Archive of ‘Why’ category

ASL & English Handcuffed

What are some good or bad things about your experience moving between English and ASL? Feel free to comment below!

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Translation:

Hi, I’m Adrean Clark. A thought popped up today that I would like to share with you. You know when you watch different TV shows and movies, sometimes during the story two people don’t get along very well. Maybe they’re siblings… and to get them to solve their problems, they are handcuffed together. The two people are stuck, and forced to figure things out together. They have to discuss their issues and they do eventually become friends.

It came to mind that this “plot device” applies to writing. English and American Sign Language are “friends,” because they have to be. They are handcuffed together. ASL has no written version so English takes up that missing component. As a community, we’ve accepted that arrangement, because we haven’t experienced anything different. It has become part of our psyche. Things don’t need to be this way at all.

I’ll explain more:

Right now I’m learning Danish. I really enjoy learning about the culture and language. As part of my studies, I joined a website where I can type journal entries in Danish. My writing isn’t the best yet, so underneath my Danish entry I add the English version.

During the process I noticed that I tend to be very eager to write in Danish but not so eager to write in English. I feel like my levels of competency in Danish and English are battling each other; Not much progress is made in Danish because my mind is still attached to English, and in turn my English translation is chained to my Danish message. It’s frustrating.

When it comes to ASL and English, often I switch back and forth between the languages. Sometimes I can’t find the right ASL word, so I fall back on English. Other times I’m thinking of a great title for a fantastic project, the English name pops up first and then it’s a struggle to translate it to ASL. The two languages are handcuffed together.

I don’t like this at all. That’s why it’s important to have si5s writing – to cut the chain and let ASL breathe on its own. It’ll give us room to own ASL and absorb its full essence. English will then stay in its own boundaries. We need this.

So, I wanted to share this thought with you today. What do you all think? Let me know!

The Power of Language

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Transcript

Hi, I’m Adrean Clark. I have a few thoughts I want to share with you.

For a while I’ve been dwelling on how reading and writing is powerful. You probably know that I wrote the book, How to Write American Sign Language. After the book came out, people asked me, “Why should we write ASL? We have English.” Let me show you something.

(Adrean holds her shirt up to the camera. It is a black longsleeve shirt with a slogan printed on it. The slogan says I (heart) MY M(Apple Logo)C – I love my Mac.)

This is my favorite shirt. I love it, because it’s comfortable… and because of the words printed on it. The words are about the Mac – I’m a big fan of Macs. If you came up to me in person, you would see my shirt and automatically have a mental image. You would understand that I’m an Apple fan. You’d also have the opportunity to think, “Yes! A fellow Apple supporter!” or “Silly Apple fangirl, I prefer Android.”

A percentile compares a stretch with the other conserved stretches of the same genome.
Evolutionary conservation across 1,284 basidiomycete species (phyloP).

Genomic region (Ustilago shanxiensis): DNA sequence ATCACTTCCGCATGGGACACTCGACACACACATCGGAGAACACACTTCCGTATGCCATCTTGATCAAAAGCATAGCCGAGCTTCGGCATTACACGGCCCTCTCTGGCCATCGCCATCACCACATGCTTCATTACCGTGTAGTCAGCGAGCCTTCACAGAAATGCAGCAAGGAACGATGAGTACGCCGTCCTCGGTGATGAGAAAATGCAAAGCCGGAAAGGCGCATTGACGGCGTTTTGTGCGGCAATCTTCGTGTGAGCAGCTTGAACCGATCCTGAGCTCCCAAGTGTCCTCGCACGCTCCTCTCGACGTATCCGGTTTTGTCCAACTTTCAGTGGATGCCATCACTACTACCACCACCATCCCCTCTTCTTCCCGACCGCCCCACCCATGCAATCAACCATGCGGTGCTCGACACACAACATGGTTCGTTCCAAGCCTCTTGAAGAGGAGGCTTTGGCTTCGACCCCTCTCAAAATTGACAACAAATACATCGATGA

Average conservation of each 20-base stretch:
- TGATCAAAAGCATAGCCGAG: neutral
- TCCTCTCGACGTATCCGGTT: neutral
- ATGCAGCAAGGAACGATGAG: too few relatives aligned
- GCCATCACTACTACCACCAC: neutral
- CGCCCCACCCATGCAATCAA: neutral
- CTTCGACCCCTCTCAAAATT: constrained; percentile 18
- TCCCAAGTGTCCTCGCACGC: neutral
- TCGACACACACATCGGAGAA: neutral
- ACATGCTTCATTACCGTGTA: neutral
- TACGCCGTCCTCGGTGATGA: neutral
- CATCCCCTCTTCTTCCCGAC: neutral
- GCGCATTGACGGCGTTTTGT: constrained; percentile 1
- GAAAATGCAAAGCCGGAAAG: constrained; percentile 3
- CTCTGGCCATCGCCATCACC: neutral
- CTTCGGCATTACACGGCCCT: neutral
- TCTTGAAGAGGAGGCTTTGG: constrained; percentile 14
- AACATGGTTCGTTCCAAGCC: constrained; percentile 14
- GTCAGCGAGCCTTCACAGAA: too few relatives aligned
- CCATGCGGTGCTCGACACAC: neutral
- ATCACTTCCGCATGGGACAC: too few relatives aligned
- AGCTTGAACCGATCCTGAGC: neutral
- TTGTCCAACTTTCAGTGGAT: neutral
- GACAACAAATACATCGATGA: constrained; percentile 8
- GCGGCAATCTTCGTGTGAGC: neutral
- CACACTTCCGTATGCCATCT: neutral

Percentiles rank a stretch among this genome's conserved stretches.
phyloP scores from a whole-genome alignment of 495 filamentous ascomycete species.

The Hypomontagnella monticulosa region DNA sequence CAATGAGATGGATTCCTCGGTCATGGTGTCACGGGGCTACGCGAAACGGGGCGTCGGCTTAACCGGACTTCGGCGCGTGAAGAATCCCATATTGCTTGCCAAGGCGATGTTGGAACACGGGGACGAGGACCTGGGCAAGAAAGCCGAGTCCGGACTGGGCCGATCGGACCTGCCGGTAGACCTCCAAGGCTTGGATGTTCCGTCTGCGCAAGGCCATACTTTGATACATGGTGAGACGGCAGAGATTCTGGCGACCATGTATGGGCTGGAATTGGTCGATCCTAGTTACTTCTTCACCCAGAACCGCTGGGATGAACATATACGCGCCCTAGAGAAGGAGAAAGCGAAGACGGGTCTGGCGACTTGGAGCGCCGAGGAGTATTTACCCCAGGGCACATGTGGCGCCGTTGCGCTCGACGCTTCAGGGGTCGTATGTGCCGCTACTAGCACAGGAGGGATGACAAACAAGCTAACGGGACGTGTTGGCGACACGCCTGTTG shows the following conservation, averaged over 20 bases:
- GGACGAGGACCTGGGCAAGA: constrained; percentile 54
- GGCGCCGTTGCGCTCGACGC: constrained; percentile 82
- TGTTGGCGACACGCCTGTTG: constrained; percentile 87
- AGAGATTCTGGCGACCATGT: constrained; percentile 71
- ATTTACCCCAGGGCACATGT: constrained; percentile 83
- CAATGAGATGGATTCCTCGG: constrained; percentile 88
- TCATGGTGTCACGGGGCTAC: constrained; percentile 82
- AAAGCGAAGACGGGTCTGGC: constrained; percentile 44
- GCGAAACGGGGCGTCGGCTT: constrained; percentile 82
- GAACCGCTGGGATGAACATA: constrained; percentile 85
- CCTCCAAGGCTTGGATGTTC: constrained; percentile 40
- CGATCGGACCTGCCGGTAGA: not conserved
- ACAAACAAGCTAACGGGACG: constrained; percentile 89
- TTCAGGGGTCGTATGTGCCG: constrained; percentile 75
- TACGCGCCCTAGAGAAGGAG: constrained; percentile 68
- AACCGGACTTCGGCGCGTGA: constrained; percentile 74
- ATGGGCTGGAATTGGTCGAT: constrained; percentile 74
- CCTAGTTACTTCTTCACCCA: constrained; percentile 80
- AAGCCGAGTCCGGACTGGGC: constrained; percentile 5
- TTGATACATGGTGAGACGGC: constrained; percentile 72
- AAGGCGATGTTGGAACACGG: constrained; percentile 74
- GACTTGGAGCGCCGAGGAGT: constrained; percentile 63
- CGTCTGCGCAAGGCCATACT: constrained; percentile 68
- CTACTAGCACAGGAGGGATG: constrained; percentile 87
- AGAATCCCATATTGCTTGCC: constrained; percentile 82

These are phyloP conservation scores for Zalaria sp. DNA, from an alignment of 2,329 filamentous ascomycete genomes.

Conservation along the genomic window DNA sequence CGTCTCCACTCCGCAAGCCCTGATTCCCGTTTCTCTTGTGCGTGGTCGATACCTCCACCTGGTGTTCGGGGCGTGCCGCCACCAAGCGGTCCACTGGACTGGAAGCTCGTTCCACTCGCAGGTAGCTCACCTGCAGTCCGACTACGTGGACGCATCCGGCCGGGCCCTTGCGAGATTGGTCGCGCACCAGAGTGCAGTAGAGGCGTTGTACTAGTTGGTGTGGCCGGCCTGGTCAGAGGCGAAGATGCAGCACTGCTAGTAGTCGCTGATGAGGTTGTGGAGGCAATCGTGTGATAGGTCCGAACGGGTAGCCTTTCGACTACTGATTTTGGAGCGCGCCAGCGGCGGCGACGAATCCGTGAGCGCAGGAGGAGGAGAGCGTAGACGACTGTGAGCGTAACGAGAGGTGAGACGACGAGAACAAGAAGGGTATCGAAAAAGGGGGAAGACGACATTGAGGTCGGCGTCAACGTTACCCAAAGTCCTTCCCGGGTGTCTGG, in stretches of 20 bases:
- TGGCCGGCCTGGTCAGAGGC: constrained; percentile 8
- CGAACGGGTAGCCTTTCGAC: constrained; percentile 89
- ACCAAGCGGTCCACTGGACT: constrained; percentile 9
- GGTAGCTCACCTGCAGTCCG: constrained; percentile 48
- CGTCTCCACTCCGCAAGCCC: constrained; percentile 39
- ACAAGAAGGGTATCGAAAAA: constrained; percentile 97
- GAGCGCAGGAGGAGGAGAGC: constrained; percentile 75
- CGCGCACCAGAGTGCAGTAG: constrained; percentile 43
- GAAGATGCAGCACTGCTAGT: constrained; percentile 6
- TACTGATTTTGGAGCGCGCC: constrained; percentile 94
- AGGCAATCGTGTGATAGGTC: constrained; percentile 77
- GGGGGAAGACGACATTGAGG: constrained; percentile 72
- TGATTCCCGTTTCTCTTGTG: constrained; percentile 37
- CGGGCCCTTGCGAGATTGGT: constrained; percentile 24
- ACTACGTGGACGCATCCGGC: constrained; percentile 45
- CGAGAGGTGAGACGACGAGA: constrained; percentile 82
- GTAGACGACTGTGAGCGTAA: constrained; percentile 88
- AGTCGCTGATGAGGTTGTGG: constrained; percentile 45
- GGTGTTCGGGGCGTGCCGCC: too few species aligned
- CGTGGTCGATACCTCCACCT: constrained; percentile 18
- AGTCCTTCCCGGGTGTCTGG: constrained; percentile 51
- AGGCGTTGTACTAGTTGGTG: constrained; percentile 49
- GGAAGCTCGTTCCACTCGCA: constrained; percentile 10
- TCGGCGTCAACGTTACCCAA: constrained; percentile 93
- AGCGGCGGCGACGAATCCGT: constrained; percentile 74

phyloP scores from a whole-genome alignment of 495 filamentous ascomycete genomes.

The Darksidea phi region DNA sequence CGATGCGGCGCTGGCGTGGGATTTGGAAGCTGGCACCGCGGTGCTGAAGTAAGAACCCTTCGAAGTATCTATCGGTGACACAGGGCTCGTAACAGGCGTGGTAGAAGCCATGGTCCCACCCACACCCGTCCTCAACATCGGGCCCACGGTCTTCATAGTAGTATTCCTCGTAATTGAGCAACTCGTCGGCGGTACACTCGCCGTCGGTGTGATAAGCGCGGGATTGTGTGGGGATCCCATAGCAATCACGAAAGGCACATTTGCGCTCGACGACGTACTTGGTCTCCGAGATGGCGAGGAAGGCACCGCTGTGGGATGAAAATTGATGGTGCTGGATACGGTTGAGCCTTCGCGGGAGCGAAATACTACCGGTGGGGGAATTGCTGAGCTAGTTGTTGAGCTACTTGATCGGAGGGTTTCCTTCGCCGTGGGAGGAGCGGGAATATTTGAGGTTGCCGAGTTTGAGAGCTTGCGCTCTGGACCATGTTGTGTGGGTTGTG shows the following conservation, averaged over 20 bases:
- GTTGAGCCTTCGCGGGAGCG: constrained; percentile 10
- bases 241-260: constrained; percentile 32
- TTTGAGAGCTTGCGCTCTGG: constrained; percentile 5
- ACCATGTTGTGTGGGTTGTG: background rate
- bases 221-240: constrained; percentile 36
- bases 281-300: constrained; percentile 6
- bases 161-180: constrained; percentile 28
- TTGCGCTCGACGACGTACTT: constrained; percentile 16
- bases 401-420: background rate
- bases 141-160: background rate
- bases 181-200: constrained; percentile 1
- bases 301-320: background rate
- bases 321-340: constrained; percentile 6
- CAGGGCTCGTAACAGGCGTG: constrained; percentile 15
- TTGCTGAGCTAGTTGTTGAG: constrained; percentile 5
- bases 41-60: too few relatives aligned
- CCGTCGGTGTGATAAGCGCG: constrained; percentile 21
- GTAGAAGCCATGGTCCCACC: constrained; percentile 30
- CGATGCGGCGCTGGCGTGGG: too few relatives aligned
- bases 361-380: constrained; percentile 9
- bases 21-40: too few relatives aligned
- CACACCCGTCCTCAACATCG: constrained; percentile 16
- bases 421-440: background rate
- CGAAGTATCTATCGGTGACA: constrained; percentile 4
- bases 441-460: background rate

All this happens within a matter of seconds. We didn’t have to sit down for hours while rehashing our history to find out what we like. The understanding occurs instantly.

Over the years we’ve debated over our language. Language is a means to convey information, history and culture. It’s a community toolbox that we use to relate to each other. We are using it as a common means to discuss and share with people.

English has its own “box” of history and culture. It carries a perspective of its own. For example, the ASL word “deaf.” It means an inability to hear — in ASL we “cut” our ears and “cut” our lips to show an inability to hear and speak. This comes from English. We accepted that word’s definition.

Are we really unable to “hear” and “speak”? No! We sign and watch each other. Where can we document our community’s perspective? How can we represent our thinking and cultural values?

If I want to put ASL on a shirt, for example, without writing I would have to decide what kind of person to represent as a signer. Is s/he black? Do I show s/he from a profile view? Who do I even show? Lots of overwhelming options. Where is the opportunity to focus on the language, on the message itself?

That is why we need a means to package ASL via a quick and effective medium. Reading and writing, the thought process and sharing of information is very powerful. We need it.

Now, you may be curious — how do you translate the message on my shirt in ASL? Here it is:

(Image in written ASL — Apple I Kissfist.)

For more information on written ASL, read How to Write American Sign Language. http://www.aslwrite.com/store

ASLwrite – Support American Sign Language Through Writing!

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